U.S. Pat. No. 2,640,200 issued Jun. 2, 1953 to Wisbrun discloses a prosthetic foot having a steel, horizontal foot plate connected to a vertical leg post by two joints. The first joint has a head mounted in a diagonally mounted cylindrical bearing such that as the foot plate rotates downward it is also rotated inward and vice versa. The second joint permits limited vertical rotation by a T-head inserted through a slot, turned, and secured by a screw. An arm, attached to the leg post, extends over the foot plate and engages an inclined leaf spring. The purpose of the above construction is a more natural gait. The resulting motion of the above construction is the rotation of the foot plate down and inward as the user steps on the heel and then rotation upward and outward as weight is taken off the foot plate. Wisbrun also discloses that a slit may be provided in the forward end of the foot plate for "a more effective resilient up-thrust" as weight is taken off the foot plate. One problem with this configuration is the complexity of the several joints. There are numerous moving parts and joints subject to friction, wear, and failure. In addition, the slit in the foot plate does not simulate toe rotation.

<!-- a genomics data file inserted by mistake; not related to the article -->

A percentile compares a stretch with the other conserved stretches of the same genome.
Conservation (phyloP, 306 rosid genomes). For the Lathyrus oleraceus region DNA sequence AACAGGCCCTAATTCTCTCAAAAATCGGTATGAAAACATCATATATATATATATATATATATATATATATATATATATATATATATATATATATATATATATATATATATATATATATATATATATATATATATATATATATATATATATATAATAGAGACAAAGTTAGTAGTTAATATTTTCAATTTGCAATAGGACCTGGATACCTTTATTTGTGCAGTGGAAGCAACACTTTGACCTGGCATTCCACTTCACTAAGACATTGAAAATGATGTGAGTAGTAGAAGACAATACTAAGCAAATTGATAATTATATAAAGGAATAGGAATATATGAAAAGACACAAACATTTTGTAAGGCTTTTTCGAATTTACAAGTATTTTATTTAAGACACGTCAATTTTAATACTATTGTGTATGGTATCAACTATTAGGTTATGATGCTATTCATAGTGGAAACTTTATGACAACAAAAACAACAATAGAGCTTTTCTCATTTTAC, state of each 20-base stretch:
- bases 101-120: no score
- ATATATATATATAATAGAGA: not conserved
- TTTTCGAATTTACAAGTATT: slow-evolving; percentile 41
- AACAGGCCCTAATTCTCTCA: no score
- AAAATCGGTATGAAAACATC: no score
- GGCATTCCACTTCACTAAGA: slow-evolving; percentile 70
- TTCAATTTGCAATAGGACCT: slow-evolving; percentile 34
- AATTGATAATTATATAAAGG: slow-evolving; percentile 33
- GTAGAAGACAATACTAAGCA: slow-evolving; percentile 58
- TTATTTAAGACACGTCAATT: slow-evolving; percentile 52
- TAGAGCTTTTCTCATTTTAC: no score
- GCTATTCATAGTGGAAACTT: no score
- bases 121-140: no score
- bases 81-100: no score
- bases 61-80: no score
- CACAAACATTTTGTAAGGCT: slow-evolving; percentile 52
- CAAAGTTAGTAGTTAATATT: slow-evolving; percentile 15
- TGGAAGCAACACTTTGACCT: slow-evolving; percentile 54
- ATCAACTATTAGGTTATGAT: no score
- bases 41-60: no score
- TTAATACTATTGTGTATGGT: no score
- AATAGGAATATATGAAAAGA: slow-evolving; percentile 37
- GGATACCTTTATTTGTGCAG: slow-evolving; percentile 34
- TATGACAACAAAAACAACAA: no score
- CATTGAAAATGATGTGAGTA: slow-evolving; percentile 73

U.S. Pat. No. 2,036,830 issued Apr. 7, 1936 to Rowley discloses a prosthetic foot having a shin member connected to a foot member by a bearing hinge. The foot member has a solid, inner core portion and a flexible exterior. The foot member also has a rigid member with a "pair of spaced apart prongs" extending between the core and the exterior and a pivot at the ball of the foot in contact with the prongs. The rigid member is operatively attached to a rubber block that expands and contracts between the shin member and core member as the user walks. Thus, the rigid member acts as a lever extending from the toe position to the ankle position and pivoting at the ball of the feet. As the user pivots forward on the foot, the rubber block is compressed and the ankle end of the rigid member is forced down and the toe end of the rigid member is forced up. As the user lifts the foot, the rubber block expands and the ankle end of the rigid member is forced up and the toe end of the rigid member is forced down. The purpose of the rigid member is to return the flexible toe portion to its normal position after being bent upwards by walking. One problem with this configuration is that the rigid prongs do not deflect or bend to simulate toe rotation. Nor do the rigid prongs pivot independently.